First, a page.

To quote the authors of the blog post,

In each model, the same predictor variables are used (the demographic variables), and only the dependent variable changes (the question we predict). It thus makes sense to do all the data transformation once and only parallelize the models itself. Using AWS Batch, this means we would have one batch job to load and transform the data, then one job per model in parallelism, and a single job afterward to collect and combine the results. However, this also means we need to take care of data sharing between the different batch jobs. We quickly noticed that orchestrating the different batch jobs ourselves was difficult to maintain and was also taking away our time and resources that we’d rather spend on improving the statistical models.

They also found the following features useful:

  • Metaflow took care of saving and sharing data across the steps as well as handling the parallelization.
  • One of the advantages when working with Metaflow is that there was barely any difference between running the code locally and running the code on AWS Batch.
  • Using Metaflow ensured that the same piece of code was run, locally and on AWS Batch, and it also created the same conda environment for both environments. This helped tremendously with reproducibility and generally made development easier since they could be sure that what “works on their machine” will also work in the cloud and give the same results.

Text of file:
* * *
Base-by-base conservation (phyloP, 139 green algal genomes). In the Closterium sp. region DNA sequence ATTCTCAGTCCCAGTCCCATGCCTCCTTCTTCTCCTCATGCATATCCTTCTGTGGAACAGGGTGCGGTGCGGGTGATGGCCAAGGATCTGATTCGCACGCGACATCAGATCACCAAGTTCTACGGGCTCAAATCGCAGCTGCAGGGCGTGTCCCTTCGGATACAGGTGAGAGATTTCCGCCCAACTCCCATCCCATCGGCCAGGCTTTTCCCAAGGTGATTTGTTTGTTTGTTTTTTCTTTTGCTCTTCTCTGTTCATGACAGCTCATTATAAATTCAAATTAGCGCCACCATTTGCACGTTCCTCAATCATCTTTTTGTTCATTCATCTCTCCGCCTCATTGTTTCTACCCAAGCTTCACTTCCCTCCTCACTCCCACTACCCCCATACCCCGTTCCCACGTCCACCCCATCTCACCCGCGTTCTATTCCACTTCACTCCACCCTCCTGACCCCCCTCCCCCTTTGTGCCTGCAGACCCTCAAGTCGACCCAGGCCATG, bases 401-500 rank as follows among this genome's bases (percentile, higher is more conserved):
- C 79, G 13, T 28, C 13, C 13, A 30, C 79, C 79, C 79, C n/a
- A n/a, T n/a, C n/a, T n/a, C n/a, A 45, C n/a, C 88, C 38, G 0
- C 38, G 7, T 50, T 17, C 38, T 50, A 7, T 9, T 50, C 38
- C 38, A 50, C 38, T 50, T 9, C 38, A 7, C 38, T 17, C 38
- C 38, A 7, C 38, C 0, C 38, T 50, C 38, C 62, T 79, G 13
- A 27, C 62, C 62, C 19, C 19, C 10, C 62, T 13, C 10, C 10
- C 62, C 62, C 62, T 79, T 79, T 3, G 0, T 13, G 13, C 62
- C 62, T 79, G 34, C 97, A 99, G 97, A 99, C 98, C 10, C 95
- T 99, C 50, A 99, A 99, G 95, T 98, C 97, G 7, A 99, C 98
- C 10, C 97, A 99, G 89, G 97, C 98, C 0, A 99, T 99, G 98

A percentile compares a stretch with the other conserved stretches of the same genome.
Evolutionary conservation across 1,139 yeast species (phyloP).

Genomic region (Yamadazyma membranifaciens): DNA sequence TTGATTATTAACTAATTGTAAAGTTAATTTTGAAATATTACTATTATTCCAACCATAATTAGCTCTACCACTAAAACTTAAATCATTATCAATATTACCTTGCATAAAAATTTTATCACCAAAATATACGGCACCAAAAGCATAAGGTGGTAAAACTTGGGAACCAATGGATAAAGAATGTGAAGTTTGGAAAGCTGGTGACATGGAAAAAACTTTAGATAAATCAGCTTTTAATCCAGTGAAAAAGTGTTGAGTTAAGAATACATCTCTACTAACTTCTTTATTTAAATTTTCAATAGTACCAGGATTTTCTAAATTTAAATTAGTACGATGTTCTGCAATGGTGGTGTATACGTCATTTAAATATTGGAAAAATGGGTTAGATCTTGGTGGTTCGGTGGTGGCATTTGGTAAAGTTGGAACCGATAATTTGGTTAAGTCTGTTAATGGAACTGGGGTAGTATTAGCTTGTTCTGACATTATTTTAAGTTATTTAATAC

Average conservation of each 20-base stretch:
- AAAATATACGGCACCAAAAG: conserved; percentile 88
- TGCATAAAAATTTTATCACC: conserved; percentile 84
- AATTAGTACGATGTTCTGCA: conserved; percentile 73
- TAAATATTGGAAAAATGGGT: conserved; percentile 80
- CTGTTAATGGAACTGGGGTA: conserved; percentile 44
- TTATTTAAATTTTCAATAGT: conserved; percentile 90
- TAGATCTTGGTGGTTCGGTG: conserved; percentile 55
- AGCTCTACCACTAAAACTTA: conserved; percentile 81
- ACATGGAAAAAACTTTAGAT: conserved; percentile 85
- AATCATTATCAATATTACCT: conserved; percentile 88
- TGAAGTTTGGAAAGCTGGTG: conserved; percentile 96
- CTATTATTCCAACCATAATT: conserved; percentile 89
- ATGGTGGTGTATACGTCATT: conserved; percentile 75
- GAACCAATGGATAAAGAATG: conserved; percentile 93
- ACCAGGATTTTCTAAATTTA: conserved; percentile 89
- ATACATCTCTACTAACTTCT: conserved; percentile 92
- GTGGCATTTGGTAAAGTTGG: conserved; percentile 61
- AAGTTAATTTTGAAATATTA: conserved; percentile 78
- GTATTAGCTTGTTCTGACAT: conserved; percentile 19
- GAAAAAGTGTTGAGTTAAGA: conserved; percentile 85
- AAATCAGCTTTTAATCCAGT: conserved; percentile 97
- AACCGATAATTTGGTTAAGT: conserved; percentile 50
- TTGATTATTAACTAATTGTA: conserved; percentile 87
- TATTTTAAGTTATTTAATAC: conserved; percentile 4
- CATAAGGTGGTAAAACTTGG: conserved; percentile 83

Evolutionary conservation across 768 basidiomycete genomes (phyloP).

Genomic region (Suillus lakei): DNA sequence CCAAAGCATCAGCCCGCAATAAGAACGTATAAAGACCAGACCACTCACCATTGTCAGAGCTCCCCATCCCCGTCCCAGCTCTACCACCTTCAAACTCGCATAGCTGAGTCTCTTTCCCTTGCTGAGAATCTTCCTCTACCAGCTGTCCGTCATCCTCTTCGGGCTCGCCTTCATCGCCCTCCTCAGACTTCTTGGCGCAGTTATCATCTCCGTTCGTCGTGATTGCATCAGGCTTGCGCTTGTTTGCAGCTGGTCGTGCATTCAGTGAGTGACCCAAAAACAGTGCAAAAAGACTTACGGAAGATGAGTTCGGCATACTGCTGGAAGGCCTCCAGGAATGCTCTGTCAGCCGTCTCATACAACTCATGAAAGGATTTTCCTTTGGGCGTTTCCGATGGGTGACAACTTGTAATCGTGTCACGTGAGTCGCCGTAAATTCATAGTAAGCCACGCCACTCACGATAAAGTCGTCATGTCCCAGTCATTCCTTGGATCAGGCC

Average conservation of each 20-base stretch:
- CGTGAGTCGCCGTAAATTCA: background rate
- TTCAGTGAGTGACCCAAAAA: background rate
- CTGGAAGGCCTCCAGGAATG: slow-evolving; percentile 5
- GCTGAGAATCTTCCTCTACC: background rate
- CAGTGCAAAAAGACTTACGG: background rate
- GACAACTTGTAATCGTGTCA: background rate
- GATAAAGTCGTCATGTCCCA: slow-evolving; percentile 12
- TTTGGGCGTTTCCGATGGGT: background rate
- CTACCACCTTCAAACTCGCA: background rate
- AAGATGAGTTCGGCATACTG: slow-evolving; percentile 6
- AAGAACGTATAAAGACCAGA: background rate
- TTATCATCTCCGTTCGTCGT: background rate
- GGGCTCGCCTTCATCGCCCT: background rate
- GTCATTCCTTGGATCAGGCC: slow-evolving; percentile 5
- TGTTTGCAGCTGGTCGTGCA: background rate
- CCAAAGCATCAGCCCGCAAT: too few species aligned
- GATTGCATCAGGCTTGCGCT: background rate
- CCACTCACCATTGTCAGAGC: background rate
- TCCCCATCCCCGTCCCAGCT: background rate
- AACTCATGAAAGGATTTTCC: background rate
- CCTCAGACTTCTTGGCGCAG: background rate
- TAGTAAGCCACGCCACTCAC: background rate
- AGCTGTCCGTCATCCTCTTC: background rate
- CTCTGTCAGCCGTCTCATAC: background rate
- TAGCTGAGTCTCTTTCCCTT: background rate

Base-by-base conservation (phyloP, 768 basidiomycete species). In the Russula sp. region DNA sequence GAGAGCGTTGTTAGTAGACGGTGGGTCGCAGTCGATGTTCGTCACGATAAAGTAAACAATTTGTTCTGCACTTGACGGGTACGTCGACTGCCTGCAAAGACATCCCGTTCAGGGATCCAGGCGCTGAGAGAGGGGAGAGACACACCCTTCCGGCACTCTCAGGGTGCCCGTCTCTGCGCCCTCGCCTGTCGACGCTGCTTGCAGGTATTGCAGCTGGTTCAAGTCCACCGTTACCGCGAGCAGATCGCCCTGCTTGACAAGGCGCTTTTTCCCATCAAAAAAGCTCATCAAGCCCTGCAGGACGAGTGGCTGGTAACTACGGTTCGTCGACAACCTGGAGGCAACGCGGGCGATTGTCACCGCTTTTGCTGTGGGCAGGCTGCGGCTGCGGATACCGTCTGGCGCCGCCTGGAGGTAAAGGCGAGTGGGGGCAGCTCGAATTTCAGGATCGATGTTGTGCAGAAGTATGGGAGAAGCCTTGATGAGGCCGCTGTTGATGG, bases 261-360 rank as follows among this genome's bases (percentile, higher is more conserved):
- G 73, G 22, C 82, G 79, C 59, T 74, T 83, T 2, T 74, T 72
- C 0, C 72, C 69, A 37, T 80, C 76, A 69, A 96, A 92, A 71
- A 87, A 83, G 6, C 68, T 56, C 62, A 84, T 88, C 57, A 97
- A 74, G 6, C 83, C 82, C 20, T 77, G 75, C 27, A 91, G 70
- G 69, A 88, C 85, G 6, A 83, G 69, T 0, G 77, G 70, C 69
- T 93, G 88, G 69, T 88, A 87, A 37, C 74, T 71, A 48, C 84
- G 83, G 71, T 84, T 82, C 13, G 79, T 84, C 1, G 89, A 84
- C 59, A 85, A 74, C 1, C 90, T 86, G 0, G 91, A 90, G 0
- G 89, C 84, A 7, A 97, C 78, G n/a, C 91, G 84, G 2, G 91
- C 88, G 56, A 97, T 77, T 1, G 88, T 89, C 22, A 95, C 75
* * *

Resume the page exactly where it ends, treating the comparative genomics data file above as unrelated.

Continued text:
• Switching to Metaflow with AWS Batch really allowed them to speed up their development process and focus on improving the statistical models.

Open-Sourcing a Monitoring GUI for Metaflow, Netflix’s ML Platform

2021 was a big year of growth for Metaflow inside Netflix as well. Internally, Netflix’s Metaflow deployment covers millions of runs and billions of artifacts produced. In a large-scale environment like this, it can be hard for an individual data scientist to know how their runs, and other runs they are interested in, are behaving. To address this pain point, already in 2020 Netflix had started developing a monitoring GUI for Metaflow, which was finally released in open-source in October 2021.

The monitoring GUI for Metaflow allows data scientists to 

  • monitor their workflows in real-time,
  • track experiments, and
  • see detailed logs and results for every executed task.

On top of this, the GUI can be extended with plugins, allowing the community to build integrations to other systems and embed custom visualizations via Metaflow Cards directly into its views.

When you open the GUI, you see an overview of all flows and runs, both current and historical, which you can group and filter in various ways:

Note that you can also use this view for experiment tracking!

There is also a timeline view, which is extremely useful in understanding performance bottlenecks, distribution of task runtimes, and finding failed tasks:

You can jump into tasks and the task view also, which includes “logs produced by a task, its results, and optionally links to other systems that are relevant to the task.”

If, for example, the task had deployed a model to a model serving platform, the view could include a link to a UI used for monitoring microservices.

Check out the blog post for more, or, if you can go ahead and deploy the GUI in your own environment.

Thanks for reading! We’d love to hear your thoughts on the ML stack and Metaflow, as well as learn about what you’re working on. The easiest way to chat is to join us and over 900 data scientists and engineers at Metaflow Community Slack 👋